The block diagram above is indicative of a system that would be suitable for a live aboard vessel equipped with genset, house batteries, air conditioning, inverter charger, engine charging, solar panels and so on. Although tailored for a cruising catamaran, most system elements will transfer to other styles of vessel. Elements of the following description can be equally applied to other vessel configurations.

AC Power Sources

AC power can be sourced from the dock (shore power), an on board generator or an inverter (inverter-charger).

For AC power away from the dock, an inverter will transform DC battery power to 240 volt AC power suitable for many common appliances. For continuous loads of a relatively higher power rating (as in the case of air conditioning), a generator set will be required to meet the demand. None the less, an inverter is still common in generator set systems as it can provide short term power or low power needs without starting the genset. Examples might be for powering a television set or heating a cup of soup in a microwave oven.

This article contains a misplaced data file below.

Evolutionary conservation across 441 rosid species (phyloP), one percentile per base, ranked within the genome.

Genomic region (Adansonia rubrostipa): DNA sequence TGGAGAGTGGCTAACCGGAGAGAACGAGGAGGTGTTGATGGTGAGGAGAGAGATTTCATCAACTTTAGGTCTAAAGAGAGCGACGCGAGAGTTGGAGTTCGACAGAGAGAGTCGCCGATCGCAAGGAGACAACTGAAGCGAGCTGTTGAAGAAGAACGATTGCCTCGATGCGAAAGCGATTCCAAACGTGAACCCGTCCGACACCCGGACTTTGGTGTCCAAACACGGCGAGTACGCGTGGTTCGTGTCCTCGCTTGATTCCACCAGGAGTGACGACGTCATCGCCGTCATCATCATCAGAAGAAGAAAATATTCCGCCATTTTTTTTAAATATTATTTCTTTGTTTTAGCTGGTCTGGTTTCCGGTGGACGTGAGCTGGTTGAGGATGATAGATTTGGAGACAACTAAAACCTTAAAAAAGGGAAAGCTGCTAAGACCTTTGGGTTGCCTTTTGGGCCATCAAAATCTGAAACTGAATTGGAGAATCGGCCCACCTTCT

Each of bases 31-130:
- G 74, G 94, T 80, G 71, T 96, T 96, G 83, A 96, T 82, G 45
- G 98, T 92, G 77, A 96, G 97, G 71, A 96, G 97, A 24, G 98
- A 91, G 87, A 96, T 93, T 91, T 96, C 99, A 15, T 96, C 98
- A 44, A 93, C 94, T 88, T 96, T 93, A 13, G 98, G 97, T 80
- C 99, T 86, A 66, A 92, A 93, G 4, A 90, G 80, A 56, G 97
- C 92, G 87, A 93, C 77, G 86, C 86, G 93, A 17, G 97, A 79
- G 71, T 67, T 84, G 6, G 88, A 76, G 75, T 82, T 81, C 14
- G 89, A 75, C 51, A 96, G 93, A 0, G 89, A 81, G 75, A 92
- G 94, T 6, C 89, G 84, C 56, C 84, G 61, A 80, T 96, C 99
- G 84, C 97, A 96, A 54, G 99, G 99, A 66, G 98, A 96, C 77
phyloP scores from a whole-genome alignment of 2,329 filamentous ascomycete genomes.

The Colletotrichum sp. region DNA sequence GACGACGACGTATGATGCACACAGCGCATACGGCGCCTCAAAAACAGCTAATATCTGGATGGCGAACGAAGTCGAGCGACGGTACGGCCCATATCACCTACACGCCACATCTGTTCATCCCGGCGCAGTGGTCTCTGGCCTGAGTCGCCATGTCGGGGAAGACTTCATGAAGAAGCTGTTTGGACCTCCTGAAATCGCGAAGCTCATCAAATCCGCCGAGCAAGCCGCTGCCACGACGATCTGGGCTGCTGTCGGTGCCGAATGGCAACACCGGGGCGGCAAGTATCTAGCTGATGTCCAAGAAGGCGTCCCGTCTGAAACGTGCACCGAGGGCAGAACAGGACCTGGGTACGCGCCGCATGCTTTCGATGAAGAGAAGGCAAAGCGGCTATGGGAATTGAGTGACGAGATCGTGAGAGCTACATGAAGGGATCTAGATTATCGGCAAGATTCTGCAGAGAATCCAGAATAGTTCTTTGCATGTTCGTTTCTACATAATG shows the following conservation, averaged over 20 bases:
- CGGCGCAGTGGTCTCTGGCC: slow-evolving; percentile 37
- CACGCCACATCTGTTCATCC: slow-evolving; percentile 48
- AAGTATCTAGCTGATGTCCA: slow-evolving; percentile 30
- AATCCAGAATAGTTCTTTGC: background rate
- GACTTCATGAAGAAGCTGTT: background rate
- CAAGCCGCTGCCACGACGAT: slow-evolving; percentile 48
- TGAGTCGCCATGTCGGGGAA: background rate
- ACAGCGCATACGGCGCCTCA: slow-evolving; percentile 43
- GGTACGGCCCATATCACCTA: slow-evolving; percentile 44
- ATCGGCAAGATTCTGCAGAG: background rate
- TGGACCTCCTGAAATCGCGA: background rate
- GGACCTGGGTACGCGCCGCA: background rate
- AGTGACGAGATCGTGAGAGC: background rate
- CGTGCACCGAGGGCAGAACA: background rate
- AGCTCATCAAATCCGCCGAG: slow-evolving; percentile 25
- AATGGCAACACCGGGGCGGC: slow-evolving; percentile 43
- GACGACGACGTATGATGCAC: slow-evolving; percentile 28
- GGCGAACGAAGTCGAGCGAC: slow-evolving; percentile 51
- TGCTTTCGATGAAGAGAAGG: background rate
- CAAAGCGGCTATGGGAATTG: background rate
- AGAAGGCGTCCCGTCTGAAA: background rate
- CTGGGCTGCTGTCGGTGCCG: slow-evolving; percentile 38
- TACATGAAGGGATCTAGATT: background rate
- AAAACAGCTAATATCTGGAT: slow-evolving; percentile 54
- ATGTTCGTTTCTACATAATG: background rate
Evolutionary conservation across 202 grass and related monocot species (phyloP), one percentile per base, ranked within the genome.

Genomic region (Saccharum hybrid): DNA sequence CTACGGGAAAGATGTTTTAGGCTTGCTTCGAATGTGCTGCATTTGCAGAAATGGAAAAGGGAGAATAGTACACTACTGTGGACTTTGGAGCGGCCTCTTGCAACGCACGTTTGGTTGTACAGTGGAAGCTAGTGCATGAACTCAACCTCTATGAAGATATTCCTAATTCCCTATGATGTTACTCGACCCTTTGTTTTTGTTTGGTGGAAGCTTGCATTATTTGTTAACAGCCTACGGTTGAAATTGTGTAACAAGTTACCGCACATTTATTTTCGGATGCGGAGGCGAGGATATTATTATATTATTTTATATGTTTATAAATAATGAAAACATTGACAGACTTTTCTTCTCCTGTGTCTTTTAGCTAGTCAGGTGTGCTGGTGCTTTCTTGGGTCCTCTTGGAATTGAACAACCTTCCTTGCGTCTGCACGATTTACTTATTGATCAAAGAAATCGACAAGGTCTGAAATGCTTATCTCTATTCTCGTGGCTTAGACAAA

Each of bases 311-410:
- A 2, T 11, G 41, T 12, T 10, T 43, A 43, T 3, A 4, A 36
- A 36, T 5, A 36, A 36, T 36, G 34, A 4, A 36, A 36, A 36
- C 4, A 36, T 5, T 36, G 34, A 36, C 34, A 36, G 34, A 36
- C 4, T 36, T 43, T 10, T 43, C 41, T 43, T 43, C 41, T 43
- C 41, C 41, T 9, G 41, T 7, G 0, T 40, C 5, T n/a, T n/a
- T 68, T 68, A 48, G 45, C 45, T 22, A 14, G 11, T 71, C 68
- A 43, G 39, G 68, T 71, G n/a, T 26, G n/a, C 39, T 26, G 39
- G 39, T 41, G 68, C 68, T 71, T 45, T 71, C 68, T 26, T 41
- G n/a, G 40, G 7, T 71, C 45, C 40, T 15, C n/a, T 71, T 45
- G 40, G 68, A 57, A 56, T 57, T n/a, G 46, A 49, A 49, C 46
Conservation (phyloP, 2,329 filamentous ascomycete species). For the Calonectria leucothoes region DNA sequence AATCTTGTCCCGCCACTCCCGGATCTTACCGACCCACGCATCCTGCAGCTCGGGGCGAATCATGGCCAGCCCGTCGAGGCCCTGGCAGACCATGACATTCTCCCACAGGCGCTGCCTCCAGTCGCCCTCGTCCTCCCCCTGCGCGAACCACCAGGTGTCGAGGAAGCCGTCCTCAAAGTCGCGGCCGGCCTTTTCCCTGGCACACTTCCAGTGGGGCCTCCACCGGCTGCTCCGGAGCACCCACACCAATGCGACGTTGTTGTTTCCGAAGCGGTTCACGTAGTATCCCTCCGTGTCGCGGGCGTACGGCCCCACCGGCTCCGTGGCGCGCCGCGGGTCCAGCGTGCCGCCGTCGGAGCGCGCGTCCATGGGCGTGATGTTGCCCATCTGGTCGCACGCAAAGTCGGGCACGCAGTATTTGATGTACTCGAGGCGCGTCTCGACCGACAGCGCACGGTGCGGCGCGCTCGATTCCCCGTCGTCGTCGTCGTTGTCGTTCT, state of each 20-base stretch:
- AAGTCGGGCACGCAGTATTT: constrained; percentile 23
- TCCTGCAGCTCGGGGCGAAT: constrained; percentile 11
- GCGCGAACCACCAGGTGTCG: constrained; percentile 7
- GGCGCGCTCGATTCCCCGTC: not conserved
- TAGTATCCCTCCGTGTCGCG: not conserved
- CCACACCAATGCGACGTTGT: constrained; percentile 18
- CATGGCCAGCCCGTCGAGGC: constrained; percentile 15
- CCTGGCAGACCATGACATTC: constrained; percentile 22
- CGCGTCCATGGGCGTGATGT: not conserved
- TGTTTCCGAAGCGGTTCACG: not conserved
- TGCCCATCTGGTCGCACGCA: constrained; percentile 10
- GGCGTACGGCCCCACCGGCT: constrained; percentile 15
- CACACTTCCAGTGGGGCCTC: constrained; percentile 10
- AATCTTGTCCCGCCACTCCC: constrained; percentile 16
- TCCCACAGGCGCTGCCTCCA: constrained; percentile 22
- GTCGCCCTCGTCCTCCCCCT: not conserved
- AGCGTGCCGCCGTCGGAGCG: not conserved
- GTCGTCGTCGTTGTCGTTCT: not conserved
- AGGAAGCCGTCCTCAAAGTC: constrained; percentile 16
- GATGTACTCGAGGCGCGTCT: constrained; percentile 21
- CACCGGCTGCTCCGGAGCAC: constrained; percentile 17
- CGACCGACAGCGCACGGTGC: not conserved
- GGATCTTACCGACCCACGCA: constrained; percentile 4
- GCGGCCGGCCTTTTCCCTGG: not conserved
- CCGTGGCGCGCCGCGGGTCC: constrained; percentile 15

AC Power Distribution

The AC distribution board handles the input switching of the appropriate AC power source and distribution of AC power to and from the AC House Panel. An important function of the AC board is to test the incoming polarity of the shore power connection and only make a connection if it is correct.

The AC House Panel has metering to monitor the characteristics of AC power, incorporates a source select switch to select the source of AC power and has a set of circuit breakers to control power for each of the AC power circuits. These switched circuits return to the AC distribution board for subsequent wiring of active, neutral and earth to the powered AC devices.

DC Power Sources

The main DC power source of a vessel is the battery bank. It has a very high current capacity to support engine starting and is capable of sustaining continuous loads without having to run an engine or a generator. But as a battery it also needs charging.

For inboard powered boats, the engine alternator is a powerful charging source. A specialised external alternator regulator maintains the correct alternator charging output by closely monitoring battery temperature and adjusting the charging voltage to obtain the fastest safe charging level.

An AC Genset provides AC power which in turn through a battery charger can be used for battery charging. It's important to match the battery charger to generator output power.